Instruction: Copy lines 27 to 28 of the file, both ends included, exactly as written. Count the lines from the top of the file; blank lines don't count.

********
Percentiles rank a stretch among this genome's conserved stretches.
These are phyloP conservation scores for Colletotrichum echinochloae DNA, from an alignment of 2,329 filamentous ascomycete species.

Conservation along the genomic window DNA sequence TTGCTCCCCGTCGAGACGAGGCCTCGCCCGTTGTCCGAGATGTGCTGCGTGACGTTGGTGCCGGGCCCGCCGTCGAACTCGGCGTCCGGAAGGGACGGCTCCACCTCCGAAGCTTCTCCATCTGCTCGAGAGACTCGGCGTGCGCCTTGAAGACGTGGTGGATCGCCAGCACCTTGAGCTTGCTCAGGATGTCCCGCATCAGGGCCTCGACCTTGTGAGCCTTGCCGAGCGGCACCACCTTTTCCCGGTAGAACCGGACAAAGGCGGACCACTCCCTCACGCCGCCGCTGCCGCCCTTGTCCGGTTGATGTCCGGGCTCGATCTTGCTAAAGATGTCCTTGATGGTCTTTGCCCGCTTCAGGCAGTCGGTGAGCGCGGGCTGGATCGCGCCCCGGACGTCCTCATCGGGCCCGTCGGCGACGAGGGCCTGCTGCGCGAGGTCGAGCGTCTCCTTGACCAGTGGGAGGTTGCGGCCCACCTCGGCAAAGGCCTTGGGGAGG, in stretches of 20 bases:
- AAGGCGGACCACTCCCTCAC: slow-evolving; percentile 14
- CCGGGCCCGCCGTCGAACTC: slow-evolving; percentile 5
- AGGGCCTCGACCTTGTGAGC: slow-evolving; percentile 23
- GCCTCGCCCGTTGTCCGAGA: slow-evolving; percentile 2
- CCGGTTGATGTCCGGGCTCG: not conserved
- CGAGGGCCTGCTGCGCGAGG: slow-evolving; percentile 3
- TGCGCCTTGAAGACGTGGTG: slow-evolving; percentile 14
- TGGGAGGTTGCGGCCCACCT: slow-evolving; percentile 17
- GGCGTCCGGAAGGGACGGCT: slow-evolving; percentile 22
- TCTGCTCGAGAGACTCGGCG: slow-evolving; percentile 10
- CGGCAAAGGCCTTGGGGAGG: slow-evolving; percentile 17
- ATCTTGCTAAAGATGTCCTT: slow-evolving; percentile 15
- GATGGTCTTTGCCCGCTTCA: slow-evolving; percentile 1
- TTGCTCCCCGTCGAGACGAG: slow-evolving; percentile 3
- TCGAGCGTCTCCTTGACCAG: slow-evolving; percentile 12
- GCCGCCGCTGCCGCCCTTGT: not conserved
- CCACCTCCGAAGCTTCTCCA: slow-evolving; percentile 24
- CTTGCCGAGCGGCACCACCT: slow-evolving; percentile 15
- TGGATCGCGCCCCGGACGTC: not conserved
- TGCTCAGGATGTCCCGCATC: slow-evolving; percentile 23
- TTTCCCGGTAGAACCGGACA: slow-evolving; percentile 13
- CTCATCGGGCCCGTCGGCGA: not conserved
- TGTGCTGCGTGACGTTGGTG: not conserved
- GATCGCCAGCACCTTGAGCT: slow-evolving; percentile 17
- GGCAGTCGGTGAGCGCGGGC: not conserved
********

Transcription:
- GATCGCCAGCACCTTGAGCT: slow-evolving; percentile 17
- GGCAGTCGGTGAGCGCGGGC: not conserved